Battle Cry of the Middle-Aged Bullied

The Bully List
The Bully List

How much bully-induced rage does it take to finally push a person over the precipice?

Schoolyard bullies have enjoyed too much press for the last twenty or so years: there is nothing new under the sun to report about that, except possibly its lightning fast delivery through time and space thanks in no small part to sophisticated electronics and the ‘net. I don’t have a thing to add to that conversation.

But I might have something to say about this phenomenon dressed in its grown-up clothing—you could call it passive aggression, but make no mistake: what I’m talking about is bullying. This mom blogger did it way more justice in her 2010 post-gone-viral than I can hope to here. I understand her, even if my own child’s circumstances were a tad different, because I witnessed the kind of grown-up pushing and shoving she describes too many times during my parenting years. Its more benign version occurred every single day in the guise of compulsive parent volunteers who not only “selflessly” signed up to serve on every school committee or volunteer at every event, but also made sure the rest of the world (read: the parents who did not sign up) knew all about it. Call it magnanimity and self-sacrifice if you will, but it is needful superiority, plain and simple, practically oozing from the pores of parents who knew they were better than you because they stepped up to the plate more often.

I can think of distinctly more sinister examples of grown-up bullying, like a particular weekday morning in 2004 when I dropped my challenging child in the fourth grade classroom at the pressure-cooker private school he attended at the time. It was the worst school year to date—his, and by extension ours—and proved to be his worst ever school year when everything was said and done, as measured by how bloodied my family’s collective noses were at the end of it. For the umpteenth time I stood there just outside the classroom talking to my kid’s teacher, probably about his latest infraction, and probably also scheduling still another round of meetings with school admins and outside professionals in the eternal and exhausting attempt to give this kid a fighting chance for a normal existence at school. These efforts were futile for a multitude of reasons, but I lacked the wisdom to recognize this truth at that moment because of my own relative youth and inexperience. And hope springs eternal, after all.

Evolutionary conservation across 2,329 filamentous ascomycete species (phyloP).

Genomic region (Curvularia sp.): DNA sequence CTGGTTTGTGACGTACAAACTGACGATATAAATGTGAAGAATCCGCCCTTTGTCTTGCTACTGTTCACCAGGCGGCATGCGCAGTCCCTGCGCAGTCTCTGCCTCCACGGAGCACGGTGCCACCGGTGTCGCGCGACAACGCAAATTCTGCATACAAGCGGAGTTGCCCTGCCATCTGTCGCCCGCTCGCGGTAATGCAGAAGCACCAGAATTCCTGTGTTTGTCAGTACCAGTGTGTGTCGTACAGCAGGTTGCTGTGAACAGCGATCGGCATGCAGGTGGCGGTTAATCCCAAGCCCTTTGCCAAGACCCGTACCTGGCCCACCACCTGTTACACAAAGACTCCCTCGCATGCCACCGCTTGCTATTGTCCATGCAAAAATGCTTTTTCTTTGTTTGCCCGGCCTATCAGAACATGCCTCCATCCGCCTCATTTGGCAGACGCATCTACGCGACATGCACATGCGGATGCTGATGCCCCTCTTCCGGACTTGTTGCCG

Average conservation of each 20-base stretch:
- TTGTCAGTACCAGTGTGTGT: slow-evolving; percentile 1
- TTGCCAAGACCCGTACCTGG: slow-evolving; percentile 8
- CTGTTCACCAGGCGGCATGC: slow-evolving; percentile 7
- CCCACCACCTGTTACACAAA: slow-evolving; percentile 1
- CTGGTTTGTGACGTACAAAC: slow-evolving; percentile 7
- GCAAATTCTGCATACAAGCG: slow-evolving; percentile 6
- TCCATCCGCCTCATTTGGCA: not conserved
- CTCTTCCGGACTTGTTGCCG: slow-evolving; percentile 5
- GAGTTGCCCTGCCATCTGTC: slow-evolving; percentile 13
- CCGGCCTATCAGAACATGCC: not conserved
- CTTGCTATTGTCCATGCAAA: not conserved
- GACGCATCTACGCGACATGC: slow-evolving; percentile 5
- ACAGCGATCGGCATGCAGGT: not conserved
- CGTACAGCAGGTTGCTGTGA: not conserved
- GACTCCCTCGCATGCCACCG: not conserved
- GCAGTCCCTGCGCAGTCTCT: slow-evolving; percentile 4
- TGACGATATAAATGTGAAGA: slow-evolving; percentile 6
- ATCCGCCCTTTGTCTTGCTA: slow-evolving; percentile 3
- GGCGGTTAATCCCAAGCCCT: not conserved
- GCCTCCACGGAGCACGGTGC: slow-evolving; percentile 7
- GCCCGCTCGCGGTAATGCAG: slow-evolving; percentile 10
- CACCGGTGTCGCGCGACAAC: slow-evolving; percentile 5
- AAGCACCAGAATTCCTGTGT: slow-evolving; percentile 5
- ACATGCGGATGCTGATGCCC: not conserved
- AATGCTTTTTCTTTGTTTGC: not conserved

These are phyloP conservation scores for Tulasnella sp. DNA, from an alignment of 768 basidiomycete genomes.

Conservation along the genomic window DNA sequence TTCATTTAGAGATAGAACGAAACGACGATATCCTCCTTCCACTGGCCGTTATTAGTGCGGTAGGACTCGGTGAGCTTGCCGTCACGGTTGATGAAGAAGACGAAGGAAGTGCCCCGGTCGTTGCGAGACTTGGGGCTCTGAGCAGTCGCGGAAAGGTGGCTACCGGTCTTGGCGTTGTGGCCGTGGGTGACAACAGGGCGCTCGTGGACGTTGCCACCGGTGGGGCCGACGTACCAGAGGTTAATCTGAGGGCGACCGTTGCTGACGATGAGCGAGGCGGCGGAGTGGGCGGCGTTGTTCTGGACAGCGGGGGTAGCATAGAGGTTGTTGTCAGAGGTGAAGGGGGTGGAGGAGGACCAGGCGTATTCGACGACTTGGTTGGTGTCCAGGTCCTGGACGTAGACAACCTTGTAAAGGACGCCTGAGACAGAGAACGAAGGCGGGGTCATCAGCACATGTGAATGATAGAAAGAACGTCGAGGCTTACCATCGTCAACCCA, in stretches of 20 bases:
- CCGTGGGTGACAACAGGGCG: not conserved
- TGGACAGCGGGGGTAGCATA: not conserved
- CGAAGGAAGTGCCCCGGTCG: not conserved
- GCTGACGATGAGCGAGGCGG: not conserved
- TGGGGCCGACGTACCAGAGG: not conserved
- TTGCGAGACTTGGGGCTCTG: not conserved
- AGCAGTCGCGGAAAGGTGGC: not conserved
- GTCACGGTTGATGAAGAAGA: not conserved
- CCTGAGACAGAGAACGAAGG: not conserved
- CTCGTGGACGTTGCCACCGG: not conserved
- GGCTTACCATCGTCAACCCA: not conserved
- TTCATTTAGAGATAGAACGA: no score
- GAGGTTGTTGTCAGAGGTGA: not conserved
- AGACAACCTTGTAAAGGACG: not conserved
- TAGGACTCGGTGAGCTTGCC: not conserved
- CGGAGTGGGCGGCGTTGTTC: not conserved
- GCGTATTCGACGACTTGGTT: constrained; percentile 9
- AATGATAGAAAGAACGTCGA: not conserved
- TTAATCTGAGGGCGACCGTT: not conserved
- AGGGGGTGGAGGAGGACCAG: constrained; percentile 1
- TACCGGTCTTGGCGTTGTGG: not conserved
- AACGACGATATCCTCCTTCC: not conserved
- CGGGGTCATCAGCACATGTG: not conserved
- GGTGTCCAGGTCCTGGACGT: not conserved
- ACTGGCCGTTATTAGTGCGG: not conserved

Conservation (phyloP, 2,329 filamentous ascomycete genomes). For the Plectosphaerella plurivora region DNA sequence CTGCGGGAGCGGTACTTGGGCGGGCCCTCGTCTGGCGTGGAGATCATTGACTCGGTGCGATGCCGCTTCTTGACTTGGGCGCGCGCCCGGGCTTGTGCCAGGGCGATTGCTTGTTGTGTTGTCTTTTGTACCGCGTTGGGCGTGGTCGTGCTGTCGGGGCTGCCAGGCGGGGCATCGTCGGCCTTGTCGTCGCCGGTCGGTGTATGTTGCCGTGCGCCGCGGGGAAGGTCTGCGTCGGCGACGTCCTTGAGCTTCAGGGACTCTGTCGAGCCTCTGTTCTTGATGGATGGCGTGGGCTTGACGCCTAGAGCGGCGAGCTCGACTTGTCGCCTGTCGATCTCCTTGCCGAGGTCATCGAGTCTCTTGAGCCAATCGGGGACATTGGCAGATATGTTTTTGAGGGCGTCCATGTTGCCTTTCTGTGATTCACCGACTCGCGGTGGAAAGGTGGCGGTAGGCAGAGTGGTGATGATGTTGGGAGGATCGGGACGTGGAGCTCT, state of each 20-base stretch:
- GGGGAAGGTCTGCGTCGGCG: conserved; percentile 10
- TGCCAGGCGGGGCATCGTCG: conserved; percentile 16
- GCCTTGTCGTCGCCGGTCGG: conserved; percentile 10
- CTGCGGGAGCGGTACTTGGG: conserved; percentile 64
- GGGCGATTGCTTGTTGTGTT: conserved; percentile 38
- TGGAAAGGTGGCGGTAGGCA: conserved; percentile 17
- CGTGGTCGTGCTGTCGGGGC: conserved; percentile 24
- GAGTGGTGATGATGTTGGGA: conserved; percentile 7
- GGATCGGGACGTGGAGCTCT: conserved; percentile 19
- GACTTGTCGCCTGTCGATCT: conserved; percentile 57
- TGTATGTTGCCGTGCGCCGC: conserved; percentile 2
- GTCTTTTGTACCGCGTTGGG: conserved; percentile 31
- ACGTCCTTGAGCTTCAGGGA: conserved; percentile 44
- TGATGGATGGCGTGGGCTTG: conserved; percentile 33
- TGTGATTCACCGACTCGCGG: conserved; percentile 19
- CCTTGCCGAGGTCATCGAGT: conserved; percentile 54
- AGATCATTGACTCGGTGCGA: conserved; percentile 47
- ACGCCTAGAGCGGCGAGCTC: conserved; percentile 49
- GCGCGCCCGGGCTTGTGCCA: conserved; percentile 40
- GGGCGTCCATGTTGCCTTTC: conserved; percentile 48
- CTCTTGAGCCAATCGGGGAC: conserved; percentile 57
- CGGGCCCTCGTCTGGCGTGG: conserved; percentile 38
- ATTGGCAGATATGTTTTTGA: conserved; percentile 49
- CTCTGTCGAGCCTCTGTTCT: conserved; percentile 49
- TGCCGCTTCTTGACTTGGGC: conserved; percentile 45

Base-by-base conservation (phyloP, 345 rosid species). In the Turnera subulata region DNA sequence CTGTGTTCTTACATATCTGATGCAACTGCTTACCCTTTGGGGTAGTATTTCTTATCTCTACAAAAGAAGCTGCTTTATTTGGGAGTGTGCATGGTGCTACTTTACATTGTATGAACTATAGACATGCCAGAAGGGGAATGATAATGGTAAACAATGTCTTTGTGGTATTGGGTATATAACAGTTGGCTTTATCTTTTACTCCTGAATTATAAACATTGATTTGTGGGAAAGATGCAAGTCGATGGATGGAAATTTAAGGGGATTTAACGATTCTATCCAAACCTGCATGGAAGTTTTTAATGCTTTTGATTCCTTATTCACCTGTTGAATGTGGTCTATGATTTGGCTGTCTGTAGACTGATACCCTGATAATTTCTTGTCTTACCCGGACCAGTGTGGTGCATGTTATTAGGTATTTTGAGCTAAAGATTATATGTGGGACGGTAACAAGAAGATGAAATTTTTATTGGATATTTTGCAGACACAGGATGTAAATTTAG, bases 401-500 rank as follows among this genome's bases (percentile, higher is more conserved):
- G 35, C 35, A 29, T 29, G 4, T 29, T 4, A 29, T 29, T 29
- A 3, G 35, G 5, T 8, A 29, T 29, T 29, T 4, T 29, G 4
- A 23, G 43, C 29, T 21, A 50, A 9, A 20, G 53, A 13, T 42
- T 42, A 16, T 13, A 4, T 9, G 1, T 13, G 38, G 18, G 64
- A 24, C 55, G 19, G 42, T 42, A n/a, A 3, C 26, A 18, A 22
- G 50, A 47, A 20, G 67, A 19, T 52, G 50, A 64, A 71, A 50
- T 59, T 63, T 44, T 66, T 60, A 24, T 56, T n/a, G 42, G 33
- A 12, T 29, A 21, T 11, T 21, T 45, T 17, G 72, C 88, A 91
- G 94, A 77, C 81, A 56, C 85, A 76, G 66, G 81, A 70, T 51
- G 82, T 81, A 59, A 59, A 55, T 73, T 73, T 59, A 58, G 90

But mainly I persisted for this: when your compromised kid has faced all kinds of challenges since preschool—some you already know about, others you’ll learn about later—it is your responsibility as his parent to advocate for him. The “system” never will, whether it’s a public or private one, and that is a fact. That much I knew at least, and that alone was reason enough to stand there and talk to this difficult, tough as nails woman about my difficult child. I probably had not gotten much sleep the night before, the shower still awaited me back at home, and also the coffee pot: I am sure I looked like Ish Kabbible, as my mom would say. In short, my general deportment did not give me much credibility.

Then I heard the unmistakable clackety-clack-clack of heels on the deck outside the classroom, recognized the silhouette of Professional Mom in her pencil skirt and suit jacket who also needed to bend the teacher’s ear about something or other to do with her wunderkind: the kid who had skipped a grade and landed here in the same classroom with my kid who had already repeated a grade. She was in a hurry, because, Professional Mom.

She glanced condescendingly at me and without missing a beat interrupted my sentence and started an impromptu meeting of her own. What’s more, the teacher allowed it to happen (see self-advocacy above). I struggled the rest of the day to find an appropriate lightning rod for my anger. Ish Kabibble stepped aside for Pencil Skirt on that morning in 2004. She could not possibly have known the monumental undertaking it was to convince my anxious kid to get up, get dressed and to eat at least a little something—especially important because the meds he needed to simply get through the academic day with a modicum of focus and calm had the unfortunate side effect of killing his appetite for the duration—and to get him out the door for our half-hour commute to school. It was a complicated ritual we practiced five mornings a week.

I think I know why women, especially Southern ones, are accused of gathering bitchiness in middle age: it’s got nothing to do with hormones (okay, maybe some) but more to do with politesse and tolerating grown up bullying, sometimes for decades, to the point of exploding. I get it now.

It could be worse than sounding off to superior parents in your kid’s fourth grade classroom: the beauty pageant scene in Little Miss Sunshine, for example. You know the one, where the pageant director with an acorn up her ass has her comeuppance at the end, where the parents finally reveal the truth about beauty pageants on the stage in support of their distinctly un-pageant like child.

When you’re a kid who bullies other kids, adults and sometimes institutions dole out the consequences. But adults who bully other adults, or their kids, suffer more “organic” consequences, if you like. I’m less likely to put up with women in pencil skirts and high heels these days, or aggressive fuel truck drivers on icy Vermont roads, or really anybody who is wont to push me around: the way I see it, I’ve done my time in those trenches. Call me bitchy if you want, and I’ll wear that moniker with pride.